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ASCII to EBCDIC - DD command

Posted on 2006-07-24
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I'm using the DD command in UNIX to convert ASCII to EBCDIC so that I can print via "lp" to a AS/400 attached printer.  I'm using the AS/400 as a print server.  The command below works fine except that the carriage return/line feed disappear.  The file prints without the carriage return line feed.

Here is the unix command:
cat $file | dd ibs=80 cbs=132 conv=ebcdic | lp -d AS400PRNT -s

Not that it should matter, but I'm running this under HPUX.
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Question by:javajws
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by:giltjr
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have you tried:

    dd if=$file ibs=80 cbs=132 conv=ebcdic | lp -d AS400PRNT -s
   

Does the file have CRLF in it?  Normally on UNIX records are terminated by LF only.
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by:javajws
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Using the IF parameter does help with the CRLF but the length of the file is 132 instead of 80.  I'm guessing this is because of using the CBS of 132.  When I use a CBS of 80, the CRLF disappears again.

I also tried using the "iconv" UNIX command to convert from ascii to ebcdic:
iconv -f roma8 -t cp037 $file | lp -d AS400PRNT -s

and I get the same results.  No carriage return/line feed.
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by:giltjr
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What happens if you use cbs=82?

Is each line in the file actually 80 bytes long?
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by:javajws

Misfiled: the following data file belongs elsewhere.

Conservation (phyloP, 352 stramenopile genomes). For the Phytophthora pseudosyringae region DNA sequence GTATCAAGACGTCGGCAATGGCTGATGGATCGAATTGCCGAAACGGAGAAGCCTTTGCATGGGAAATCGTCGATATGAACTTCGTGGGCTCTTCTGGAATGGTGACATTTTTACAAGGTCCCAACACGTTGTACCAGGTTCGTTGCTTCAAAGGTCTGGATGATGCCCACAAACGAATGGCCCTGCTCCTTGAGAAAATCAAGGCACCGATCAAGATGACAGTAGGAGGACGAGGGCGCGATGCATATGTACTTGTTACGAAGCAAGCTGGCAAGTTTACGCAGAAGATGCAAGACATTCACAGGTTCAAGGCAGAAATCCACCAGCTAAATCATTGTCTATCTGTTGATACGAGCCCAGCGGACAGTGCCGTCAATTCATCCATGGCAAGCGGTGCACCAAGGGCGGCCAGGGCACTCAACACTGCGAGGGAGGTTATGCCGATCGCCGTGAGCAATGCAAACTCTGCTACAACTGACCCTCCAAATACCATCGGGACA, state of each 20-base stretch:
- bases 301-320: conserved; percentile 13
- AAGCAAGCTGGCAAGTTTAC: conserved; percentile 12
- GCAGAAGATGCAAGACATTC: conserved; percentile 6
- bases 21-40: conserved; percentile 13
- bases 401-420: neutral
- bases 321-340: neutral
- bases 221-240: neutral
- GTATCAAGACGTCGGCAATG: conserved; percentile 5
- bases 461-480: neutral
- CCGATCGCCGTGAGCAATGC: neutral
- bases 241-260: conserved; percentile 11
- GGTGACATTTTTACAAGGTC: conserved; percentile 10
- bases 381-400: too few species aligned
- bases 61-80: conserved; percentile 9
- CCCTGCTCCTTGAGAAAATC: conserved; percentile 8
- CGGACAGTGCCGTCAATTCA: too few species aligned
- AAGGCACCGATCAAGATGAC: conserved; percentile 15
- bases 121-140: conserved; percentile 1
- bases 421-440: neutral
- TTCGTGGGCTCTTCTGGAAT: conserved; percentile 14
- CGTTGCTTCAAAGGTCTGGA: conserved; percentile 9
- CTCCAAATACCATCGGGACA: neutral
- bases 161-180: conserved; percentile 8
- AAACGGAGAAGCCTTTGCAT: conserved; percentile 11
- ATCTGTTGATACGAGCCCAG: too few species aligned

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It still prints landscape and the CRLFs are not correct.
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by:giltjr
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Does the input file contain CRLF to start with?
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giltjr earned 500 total points
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O.K. try

  dd if=$file ibs=80 cbs=132 conv=ebcdic ofs=printit
   lp -d AS400PRNT -s printit
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by:giltjr
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I did a couple of quick tests.  The dd command does not add CRLF, so if the original file does not have them in there, they won't be afterwards.  They must exist before hand.

Also, the ibs and cbs are not LRECL's, but "blocksize", which is the number of bytes that will be read and then converted at a time.  This does not make the dd command treat the input as if it was 80 byte records and write 132 byte records.
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by:chris_calabrese
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As giltjr stated above, Unix files usually have only LF and not CR. Most Unixen have a 'unix2dos' or (for HP-UX) 'ux2dos' command to add the CR.

That would get you
  unix2dos < file | dd ... | lp ...

If your system doesn't have this command you can also write it pretty trivially in awk, sed, perl, whatever. Here is a version in awk
   awk '{ printf "%s\r\n", $0; }'
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by:JJSmith
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Have you tried 'conv=ibm' in you dd command.

IBM use a varient of ebcdic !! AS/400 is IBM tech stack - just a thought

Cheers
JJ
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